Bret Snider October’21

History Is History ~ Opinion

By Bret Snider

At this point in time our municipal counsel has decided to change the name of Dundas Street. I believe, we need to think about that. Revisionist advocates can’t change history – it is what it is and applying today’s standards and norms won’t change it.

When my children were young, I made it a point of taking them around to various sites in the city that explained our past – both our family and collective history. Fort York, our family history that spans eight generations in Toronto, Loyalist houses, the museum… things like that. At one point, my youngest daughter, Morgan, said “Who cares about history – its irrelevant.”

I looked at her and the first thing that came to mind was George Orwell’s famous novel “1984” in which he characterized an authoritarian government that wanted to wipe out history and impose their view of perfection. But she wouldn’t have understood that at the time so I said, “It puts things in context, explains how we got here and if we don’t understand it then we could make the same mistakes.”

People are defacing statues of Sir John A. MacDonald and now it’s Henry Dundas’s turn. Were these people perfect by today’s standards, hundreds of years later? No. I know I’m not perfect and I’ve never met anyone who is. But they lived in different times but made significant and lasting contributions. That should be our litmus test not revisionism.

Sir John A. MacDonald, our first Prime Minister, often under the banner of the Liberal Conservative Party, negotiated and met with fellow politicians in Charlottetown, Quebec and with politicians in London England, to form the Dominion of Canada and link the British colonies of Upper Canada (Ontario), Lower Canada (Quebec), and two of the Maritime colonies of Nova Scotia and New Brunswick. In so doing he worked with George Etienne Cartier, the Premiere of Canada East to establish an English / French partnership.

Those negotiations received Royal Assent with the approval of Queen Victoria on March 29, 1867, that resulted in the British North America Act, now much of the foundation of our constitution. It ushered in Responsible Government and laid the foundation which evolved into our multicultural and inclusive country. Later the Dominion was joined by British Columbia (1871) and PEI (1873).

During the same period (1868) the Rupert’s Land Act was passed which he supported. The massive territory was transferred to Canada from the Hudson’s Bay Company, an area that now consists of, Alberta, Saskatchewan, Manitoba, Nunavut, northern Ontario, and northern Quebec. Then initiated the construction of a railway to tie the new Country together.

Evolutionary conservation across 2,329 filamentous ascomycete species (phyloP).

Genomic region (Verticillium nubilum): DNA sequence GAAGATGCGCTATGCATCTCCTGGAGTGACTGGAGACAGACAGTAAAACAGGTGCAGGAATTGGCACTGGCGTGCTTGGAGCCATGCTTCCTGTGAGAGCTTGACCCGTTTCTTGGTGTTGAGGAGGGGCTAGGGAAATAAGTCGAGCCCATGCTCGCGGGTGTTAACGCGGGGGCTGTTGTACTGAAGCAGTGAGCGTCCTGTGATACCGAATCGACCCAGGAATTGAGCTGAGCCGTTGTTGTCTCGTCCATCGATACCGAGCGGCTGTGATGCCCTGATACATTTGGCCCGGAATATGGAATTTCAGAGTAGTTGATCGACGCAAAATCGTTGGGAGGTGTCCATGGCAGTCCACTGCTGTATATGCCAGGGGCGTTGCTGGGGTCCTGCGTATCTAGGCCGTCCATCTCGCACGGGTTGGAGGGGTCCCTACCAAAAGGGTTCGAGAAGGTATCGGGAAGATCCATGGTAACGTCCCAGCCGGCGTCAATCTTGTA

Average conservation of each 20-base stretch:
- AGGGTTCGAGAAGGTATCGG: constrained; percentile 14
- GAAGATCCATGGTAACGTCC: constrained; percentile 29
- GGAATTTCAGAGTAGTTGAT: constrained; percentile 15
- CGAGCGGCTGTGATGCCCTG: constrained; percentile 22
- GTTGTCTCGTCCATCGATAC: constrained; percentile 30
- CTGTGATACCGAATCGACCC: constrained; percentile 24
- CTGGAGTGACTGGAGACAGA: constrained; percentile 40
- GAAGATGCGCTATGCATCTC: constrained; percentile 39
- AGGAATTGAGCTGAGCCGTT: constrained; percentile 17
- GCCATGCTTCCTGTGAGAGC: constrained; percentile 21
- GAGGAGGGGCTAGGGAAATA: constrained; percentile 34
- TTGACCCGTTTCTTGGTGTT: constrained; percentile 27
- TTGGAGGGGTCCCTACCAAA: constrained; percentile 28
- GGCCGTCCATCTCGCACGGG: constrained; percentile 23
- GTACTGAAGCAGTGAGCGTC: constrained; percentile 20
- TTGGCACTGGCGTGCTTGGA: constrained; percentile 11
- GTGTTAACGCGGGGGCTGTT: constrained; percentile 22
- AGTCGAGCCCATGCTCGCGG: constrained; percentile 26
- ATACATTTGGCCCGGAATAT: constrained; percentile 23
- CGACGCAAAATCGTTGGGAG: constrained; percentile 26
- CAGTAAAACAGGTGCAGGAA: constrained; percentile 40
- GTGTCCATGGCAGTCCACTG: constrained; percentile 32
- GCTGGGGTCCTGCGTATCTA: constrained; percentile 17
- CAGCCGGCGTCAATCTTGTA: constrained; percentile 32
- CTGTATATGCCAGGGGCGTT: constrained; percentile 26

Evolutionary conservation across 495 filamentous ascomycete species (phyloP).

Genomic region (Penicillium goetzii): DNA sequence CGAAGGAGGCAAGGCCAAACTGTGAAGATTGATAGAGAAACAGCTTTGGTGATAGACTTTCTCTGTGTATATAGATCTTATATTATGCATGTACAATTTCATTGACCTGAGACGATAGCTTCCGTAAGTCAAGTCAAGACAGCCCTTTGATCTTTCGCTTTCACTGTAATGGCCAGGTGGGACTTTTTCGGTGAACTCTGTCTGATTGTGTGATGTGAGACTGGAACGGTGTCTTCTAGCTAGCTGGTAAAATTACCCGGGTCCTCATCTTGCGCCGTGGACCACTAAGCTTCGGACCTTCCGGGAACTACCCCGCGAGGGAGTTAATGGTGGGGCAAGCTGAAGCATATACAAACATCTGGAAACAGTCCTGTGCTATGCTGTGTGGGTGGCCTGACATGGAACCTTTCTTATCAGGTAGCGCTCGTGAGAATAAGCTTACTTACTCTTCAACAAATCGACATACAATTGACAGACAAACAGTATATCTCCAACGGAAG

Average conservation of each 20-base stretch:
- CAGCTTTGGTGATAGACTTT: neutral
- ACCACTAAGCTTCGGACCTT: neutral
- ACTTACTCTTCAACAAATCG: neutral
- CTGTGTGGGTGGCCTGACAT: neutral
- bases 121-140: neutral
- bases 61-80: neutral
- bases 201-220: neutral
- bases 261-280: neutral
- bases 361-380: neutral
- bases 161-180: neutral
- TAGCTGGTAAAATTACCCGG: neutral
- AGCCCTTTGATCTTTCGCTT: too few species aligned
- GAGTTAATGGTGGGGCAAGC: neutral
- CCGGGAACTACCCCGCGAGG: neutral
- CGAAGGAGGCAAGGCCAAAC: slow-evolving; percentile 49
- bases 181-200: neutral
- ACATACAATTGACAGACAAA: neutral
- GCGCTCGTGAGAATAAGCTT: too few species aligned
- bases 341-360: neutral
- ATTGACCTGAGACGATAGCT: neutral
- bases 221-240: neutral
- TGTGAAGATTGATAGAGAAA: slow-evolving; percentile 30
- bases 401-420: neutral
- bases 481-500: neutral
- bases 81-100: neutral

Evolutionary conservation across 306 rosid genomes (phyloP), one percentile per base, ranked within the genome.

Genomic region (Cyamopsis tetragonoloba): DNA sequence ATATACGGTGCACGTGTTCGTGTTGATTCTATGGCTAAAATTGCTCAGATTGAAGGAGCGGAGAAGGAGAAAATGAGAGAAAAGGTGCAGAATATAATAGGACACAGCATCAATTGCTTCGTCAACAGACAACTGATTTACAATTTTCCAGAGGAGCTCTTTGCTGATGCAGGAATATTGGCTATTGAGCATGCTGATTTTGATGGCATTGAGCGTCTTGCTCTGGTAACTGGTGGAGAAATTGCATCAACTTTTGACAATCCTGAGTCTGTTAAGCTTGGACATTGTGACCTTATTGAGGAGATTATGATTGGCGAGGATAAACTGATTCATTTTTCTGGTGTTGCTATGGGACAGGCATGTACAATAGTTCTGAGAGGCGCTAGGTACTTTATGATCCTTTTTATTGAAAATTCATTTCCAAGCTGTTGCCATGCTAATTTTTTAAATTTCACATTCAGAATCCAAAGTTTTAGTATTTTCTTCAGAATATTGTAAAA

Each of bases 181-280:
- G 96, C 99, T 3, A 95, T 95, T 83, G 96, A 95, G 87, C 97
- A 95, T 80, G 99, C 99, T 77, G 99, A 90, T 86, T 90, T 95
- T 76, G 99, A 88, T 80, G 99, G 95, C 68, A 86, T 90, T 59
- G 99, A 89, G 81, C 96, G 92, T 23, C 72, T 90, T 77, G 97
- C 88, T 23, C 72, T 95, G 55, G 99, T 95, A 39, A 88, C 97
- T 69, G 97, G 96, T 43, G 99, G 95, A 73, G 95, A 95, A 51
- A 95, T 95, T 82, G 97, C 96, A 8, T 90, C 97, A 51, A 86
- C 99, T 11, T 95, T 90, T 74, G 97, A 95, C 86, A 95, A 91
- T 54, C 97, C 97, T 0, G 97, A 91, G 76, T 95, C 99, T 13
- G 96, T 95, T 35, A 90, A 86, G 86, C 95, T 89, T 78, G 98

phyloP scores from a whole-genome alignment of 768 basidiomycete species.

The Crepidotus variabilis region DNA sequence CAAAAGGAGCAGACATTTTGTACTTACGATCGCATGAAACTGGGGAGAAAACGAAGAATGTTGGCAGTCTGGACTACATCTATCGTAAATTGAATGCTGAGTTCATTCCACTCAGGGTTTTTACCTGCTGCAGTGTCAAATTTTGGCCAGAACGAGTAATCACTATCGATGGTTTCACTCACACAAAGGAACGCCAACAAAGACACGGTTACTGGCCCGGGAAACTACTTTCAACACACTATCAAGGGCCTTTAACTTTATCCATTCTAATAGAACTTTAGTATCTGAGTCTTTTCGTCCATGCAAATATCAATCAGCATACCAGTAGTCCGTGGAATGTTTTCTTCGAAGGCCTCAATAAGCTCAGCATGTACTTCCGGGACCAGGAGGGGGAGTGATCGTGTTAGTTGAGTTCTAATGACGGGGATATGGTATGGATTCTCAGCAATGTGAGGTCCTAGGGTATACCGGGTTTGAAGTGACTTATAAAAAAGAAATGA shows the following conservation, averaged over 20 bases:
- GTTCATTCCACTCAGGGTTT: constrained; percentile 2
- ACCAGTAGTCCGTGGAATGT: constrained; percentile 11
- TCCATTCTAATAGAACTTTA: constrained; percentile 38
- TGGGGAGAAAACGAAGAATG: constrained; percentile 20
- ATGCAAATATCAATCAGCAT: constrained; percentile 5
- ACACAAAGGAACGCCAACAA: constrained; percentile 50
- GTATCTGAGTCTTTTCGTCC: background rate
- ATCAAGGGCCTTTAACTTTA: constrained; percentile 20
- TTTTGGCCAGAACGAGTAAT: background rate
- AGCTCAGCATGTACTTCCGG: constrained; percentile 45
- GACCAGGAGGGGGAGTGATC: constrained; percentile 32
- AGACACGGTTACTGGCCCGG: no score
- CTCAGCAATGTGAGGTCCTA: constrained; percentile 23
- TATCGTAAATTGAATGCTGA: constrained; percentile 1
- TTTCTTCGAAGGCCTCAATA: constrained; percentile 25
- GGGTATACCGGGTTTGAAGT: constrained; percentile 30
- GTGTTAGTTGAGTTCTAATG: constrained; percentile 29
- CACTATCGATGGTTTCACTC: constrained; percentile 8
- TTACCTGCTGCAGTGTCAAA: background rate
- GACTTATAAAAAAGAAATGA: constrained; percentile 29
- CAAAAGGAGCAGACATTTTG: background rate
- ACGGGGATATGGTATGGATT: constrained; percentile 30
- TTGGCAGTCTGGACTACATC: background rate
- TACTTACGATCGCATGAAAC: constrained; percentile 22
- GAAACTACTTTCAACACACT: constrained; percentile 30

Henry Dundas was a prominent British parliamentarian from Scotland in the late 1700’s and early 1800’s. He was known as King Harry the Ninth when Scotland had no king. He was a career politician, a Viscount, and at various times, Home Secretary, Treasurer of the Admiralty, Secretary of War and President of the East India Company. Most of all he was a pragmatist.

He led the legal team representing Joseph Knight, a Jamaican slave taken to Scotland. The landmark case in 1776 of Knight vs Wedderburn led the Scottish Supreme Court to rule that no person could be enslaved on Scottish soil.

When the question of the abolition of slavery came up in the British House of Commons in 1791, introduced by abolitionist, William Wilberforce, it was defeated. A second attempt was made again in 1792 (defeated, 163 opposed, 88 in favour). He was faced with a Bill he felt would not pass if introduced again. And that if done immediately could force the slave trade underground much like we have today with international human trafficking.

He then submitted a compromise by adding the word “Gradual” to Wilberforce’s Bill. His compromise Bill passed the House of Commons (230 in favour, 85 opposed). Several years later King George III signed a law abolishing slavery in the British Empire (then approximately a fifth of the world) that finally ended in 1807.

The cost to rename, the 23 kilometre street will be 6 million dollars – signs, transit stops, parks, etc.. However, this does not include the economic impact it will have on thousands of businesses. In some cases, changing company names, legal costs, and marketing materials. Will taxpayers pay for that as well?

My point is the same one I made to my daughter. We must learn from history to avoid making the same mistakes. Removing or defacing monuments to those who have shaped our world does not add to our understanding it diminishes it.